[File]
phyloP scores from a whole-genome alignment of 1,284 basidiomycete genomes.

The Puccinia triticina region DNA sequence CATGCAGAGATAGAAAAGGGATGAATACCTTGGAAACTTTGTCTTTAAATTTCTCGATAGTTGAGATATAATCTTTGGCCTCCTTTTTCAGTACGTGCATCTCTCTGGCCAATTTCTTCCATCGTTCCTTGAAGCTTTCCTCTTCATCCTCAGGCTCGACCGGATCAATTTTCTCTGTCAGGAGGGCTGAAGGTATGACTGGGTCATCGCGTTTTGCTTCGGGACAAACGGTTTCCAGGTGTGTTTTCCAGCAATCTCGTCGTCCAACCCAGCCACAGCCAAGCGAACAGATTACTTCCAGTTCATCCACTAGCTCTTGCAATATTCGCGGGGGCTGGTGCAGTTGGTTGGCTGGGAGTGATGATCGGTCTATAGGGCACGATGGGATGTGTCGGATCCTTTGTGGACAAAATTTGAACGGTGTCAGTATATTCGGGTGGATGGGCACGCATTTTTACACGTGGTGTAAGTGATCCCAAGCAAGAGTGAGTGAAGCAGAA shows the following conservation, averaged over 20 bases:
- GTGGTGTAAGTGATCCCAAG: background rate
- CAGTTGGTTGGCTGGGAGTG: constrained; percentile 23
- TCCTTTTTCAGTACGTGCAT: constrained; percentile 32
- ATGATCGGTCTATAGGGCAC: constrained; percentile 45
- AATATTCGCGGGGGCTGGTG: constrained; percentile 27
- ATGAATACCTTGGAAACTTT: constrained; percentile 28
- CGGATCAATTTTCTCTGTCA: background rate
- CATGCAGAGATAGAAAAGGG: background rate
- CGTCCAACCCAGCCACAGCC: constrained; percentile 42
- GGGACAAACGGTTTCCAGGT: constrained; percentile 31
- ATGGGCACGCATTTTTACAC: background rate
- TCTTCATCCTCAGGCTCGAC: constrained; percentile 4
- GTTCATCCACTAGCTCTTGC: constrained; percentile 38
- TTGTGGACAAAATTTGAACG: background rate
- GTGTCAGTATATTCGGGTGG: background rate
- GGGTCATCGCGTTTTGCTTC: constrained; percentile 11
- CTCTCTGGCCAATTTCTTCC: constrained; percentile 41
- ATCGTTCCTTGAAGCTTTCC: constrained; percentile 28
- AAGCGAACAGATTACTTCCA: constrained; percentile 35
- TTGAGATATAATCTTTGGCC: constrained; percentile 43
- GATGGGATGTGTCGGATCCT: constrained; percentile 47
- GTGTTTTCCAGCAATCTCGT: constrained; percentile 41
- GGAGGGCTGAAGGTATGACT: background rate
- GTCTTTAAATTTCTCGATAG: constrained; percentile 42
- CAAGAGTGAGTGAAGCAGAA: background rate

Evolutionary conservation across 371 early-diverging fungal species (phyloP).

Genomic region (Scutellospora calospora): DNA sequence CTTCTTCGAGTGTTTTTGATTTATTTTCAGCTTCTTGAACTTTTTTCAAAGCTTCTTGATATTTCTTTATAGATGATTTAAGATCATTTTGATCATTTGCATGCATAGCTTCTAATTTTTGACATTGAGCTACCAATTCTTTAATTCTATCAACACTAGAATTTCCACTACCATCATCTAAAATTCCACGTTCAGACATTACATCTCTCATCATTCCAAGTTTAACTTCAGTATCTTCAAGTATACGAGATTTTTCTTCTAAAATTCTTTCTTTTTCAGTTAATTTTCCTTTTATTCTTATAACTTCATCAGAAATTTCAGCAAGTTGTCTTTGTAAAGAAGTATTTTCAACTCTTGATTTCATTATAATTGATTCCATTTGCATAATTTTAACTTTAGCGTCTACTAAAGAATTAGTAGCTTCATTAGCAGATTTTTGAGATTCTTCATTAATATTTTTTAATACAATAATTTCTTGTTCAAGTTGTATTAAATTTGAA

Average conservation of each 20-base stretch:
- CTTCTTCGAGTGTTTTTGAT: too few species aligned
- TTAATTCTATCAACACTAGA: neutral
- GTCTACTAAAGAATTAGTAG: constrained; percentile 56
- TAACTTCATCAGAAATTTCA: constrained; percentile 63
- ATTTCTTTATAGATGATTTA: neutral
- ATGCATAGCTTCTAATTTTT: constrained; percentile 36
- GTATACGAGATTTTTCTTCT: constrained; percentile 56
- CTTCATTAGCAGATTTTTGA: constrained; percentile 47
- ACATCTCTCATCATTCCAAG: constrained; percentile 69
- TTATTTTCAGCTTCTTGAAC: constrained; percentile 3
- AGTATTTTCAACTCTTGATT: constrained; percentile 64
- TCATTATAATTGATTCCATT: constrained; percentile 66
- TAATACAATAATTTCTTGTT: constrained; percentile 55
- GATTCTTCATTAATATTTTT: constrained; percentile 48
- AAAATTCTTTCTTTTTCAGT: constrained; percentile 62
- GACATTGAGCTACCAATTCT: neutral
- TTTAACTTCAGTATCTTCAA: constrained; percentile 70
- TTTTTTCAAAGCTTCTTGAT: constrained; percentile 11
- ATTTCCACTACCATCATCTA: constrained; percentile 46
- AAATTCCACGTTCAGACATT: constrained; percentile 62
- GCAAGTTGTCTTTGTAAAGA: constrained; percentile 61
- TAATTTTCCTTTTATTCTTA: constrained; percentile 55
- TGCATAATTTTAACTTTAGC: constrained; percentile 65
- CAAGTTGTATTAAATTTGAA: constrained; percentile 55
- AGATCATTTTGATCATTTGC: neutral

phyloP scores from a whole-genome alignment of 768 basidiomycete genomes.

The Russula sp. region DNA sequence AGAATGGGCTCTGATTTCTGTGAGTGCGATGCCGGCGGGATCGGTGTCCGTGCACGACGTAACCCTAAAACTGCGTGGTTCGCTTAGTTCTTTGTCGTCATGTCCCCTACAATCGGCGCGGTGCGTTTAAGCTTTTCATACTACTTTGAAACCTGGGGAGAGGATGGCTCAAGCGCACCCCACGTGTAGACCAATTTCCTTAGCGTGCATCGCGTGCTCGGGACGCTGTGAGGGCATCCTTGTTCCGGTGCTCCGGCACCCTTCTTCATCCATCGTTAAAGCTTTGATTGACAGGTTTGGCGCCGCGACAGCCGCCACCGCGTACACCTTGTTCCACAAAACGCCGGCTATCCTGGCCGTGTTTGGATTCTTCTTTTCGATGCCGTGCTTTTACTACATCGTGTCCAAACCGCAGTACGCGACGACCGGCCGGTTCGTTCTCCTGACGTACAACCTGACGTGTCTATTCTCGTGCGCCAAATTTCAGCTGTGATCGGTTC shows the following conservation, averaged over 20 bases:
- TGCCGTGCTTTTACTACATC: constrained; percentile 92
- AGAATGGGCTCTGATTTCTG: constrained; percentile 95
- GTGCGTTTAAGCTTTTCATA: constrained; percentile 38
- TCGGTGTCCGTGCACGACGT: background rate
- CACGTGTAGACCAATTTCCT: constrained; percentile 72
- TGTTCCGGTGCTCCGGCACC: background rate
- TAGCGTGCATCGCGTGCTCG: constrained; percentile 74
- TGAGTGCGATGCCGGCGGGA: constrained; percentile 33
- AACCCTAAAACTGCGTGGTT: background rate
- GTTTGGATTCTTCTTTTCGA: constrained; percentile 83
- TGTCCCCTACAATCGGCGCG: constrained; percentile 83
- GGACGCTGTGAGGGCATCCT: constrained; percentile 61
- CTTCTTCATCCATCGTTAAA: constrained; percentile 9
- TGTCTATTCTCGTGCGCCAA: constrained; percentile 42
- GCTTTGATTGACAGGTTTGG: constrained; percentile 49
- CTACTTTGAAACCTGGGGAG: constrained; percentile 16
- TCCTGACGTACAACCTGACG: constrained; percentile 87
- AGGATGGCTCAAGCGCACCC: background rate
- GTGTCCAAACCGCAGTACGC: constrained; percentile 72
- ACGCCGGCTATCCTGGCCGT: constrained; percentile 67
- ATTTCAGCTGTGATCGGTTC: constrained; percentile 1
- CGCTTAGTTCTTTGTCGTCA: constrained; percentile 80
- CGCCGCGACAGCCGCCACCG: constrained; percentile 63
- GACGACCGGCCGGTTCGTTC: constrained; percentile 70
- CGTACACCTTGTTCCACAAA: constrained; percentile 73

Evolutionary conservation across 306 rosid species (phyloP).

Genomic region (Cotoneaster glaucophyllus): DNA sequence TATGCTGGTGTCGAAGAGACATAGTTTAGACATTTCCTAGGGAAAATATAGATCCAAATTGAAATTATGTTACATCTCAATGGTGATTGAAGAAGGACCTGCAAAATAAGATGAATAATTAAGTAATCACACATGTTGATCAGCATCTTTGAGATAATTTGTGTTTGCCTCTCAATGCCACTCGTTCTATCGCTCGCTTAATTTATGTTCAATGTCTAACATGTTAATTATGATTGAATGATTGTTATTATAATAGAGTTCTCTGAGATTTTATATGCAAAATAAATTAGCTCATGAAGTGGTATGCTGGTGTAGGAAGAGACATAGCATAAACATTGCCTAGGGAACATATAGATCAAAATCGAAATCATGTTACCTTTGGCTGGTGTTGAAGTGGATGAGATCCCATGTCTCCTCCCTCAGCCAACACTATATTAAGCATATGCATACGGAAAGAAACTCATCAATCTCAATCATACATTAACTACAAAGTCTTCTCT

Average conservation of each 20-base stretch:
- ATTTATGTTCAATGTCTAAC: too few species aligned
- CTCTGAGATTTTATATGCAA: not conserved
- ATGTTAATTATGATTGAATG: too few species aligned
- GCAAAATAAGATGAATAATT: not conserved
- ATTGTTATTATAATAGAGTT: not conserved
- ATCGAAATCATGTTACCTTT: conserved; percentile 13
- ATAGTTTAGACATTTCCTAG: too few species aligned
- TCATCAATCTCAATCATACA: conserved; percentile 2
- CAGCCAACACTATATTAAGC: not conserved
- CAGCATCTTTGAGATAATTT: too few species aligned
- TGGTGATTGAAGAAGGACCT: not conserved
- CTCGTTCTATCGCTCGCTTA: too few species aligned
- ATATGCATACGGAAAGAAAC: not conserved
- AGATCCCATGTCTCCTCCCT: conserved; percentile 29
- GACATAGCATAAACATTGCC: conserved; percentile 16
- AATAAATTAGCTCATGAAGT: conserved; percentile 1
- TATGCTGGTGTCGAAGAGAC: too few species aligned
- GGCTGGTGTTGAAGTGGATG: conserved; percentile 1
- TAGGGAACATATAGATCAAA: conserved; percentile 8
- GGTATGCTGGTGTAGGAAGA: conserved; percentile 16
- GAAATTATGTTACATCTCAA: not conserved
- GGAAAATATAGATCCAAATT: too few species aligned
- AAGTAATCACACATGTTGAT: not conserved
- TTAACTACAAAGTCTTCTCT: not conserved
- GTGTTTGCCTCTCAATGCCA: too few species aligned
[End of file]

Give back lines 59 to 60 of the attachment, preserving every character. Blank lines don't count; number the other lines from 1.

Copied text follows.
- AGAATGGGCTCTGATTTCTG: constrained; percentile 95
- GTGCGTTTAAGCTTTTCATA: constrained; percentile 38